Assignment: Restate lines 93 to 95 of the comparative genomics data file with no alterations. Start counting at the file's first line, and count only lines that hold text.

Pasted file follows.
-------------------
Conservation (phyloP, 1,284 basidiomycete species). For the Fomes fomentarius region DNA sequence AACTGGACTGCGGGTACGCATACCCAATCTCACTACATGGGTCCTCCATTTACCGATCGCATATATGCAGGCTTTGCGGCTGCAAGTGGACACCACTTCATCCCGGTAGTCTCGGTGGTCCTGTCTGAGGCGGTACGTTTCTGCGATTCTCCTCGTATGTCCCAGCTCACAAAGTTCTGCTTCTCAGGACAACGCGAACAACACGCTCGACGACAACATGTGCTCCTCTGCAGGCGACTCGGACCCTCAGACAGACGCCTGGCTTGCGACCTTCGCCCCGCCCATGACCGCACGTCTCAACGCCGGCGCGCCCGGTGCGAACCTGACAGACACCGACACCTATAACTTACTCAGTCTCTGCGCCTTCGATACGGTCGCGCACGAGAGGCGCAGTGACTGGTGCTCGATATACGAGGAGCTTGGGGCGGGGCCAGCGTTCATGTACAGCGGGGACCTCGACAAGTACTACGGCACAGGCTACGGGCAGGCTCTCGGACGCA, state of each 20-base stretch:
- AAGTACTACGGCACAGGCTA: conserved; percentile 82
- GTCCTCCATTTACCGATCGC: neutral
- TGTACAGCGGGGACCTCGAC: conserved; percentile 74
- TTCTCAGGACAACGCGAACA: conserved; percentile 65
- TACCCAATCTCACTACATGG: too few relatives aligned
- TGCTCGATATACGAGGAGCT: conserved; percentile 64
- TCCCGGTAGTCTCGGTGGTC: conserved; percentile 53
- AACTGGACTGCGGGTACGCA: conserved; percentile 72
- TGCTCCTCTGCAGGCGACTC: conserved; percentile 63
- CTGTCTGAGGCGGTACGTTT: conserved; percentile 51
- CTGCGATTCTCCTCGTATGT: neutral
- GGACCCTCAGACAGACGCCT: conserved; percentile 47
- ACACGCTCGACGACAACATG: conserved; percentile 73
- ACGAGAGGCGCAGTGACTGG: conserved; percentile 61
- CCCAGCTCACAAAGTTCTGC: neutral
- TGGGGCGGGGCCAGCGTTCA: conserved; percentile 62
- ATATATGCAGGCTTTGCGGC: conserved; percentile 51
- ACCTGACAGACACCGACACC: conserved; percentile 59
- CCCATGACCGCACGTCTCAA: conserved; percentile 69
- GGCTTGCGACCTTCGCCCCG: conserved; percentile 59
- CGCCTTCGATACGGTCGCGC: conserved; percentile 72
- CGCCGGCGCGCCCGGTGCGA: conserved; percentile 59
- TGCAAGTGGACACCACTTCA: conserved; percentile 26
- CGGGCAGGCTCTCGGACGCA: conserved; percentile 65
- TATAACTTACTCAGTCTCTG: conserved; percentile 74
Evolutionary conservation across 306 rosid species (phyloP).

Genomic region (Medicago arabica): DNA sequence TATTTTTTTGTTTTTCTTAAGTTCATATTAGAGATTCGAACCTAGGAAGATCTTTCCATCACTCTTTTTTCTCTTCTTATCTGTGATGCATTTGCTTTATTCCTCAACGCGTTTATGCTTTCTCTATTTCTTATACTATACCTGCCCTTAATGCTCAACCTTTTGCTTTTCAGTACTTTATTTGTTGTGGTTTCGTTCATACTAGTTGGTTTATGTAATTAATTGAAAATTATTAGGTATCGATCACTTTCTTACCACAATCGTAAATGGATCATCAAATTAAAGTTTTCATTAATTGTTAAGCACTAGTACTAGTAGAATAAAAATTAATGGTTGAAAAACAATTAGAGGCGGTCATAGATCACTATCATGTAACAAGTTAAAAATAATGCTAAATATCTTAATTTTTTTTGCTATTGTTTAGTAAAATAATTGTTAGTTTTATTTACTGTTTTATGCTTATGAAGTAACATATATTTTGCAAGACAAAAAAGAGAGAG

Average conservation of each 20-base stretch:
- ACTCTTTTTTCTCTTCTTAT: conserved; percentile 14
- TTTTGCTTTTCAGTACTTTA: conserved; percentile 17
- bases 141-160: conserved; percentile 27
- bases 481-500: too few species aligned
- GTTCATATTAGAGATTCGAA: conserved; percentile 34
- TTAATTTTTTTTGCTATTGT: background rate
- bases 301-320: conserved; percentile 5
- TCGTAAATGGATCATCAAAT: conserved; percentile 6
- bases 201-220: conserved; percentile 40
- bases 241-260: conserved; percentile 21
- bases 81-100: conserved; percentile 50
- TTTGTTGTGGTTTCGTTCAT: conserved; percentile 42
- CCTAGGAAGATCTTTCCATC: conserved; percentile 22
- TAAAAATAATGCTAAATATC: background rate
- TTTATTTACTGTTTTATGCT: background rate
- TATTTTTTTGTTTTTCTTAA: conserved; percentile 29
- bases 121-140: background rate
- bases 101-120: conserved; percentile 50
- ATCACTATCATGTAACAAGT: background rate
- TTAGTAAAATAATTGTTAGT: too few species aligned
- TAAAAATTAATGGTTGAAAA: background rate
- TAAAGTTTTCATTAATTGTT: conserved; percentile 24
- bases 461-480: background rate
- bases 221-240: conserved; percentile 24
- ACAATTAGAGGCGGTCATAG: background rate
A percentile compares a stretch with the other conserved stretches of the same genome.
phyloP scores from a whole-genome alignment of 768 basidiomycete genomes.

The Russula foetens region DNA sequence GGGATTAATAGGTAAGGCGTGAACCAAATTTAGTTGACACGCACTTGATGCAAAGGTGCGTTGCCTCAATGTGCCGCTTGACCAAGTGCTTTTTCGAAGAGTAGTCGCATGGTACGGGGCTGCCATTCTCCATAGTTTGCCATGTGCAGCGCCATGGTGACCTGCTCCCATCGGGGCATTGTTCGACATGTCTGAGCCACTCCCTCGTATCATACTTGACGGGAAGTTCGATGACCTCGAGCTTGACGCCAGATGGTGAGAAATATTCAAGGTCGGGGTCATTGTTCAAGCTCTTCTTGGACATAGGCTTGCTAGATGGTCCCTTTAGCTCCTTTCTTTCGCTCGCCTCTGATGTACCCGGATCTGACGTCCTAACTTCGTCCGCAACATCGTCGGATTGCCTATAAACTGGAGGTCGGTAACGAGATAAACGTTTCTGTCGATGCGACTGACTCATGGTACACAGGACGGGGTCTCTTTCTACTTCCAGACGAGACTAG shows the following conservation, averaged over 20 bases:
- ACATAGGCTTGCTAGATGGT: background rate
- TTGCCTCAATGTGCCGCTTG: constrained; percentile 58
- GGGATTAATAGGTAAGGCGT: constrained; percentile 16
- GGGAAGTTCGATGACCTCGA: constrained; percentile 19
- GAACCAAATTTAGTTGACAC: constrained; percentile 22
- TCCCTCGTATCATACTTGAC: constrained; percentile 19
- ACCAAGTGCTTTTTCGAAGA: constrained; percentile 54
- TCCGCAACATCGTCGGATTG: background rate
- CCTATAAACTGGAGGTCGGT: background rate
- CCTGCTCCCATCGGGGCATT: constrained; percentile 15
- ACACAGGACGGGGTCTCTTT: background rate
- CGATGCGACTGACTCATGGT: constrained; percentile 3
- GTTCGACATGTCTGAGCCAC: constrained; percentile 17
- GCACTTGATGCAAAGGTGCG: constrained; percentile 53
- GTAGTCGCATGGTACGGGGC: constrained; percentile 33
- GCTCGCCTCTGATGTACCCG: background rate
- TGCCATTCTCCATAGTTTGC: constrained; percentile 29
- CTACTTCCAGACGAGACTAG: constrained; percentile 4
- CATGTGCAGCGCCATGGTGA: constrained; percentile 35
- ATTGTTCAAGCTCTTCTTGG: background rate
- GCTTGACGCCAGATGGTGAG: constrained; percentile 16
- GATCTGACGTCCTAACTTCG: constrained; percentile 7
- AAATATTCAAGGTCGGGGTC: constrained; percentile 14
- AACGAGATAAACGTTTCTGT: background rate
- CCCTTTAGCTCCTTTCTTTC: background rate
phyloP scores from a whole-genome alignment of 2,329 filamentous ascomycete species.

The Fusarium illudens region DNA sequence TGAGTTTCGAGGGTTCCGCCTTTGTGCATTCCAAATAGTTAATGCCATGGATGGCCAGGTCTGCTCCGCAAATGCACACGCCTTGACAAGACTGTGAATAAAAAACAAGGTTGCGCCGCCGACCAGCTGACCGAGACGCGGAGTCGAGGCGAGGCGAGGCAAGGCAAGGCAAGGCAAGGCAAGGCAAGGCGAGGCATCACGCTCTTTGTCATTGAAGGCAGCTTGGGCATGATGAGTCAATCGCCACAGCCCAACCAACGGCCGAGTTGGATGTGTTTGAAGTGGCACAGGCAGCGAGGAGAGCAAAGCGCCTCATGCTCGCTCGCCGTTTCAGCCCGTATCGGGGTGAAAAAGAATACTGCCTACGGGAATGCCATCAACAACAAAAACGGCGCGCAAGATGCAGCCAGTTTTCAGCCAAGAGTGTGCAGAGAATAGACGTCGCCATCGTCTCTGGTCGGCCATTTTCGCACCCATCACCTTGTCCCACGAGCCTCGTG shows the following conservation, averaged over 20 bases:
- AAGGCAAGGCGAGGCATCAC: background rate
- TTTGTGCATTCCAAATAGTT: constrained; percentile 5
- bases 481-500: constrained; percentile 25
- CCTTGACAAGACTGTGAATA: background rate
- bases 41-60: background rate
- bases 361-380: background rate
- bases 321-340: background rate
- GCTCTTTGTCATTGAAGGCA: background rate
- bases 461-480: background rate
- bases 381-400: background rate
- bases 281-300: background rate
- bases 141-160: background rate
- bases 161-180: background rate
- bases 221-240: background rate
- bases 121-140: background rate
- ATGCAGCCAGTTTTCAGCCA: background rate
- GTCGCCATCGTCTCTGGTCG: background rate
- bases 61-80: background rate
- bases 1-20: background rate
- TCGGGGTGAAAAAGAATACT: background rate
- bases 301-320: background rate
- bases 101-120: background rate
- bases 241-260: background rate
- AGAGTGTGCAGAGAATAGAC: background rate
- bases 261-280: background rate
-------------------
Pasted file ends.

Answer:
- bases 461-480: background rate
- bases 381-400: background rate
- bases 281-300: background rate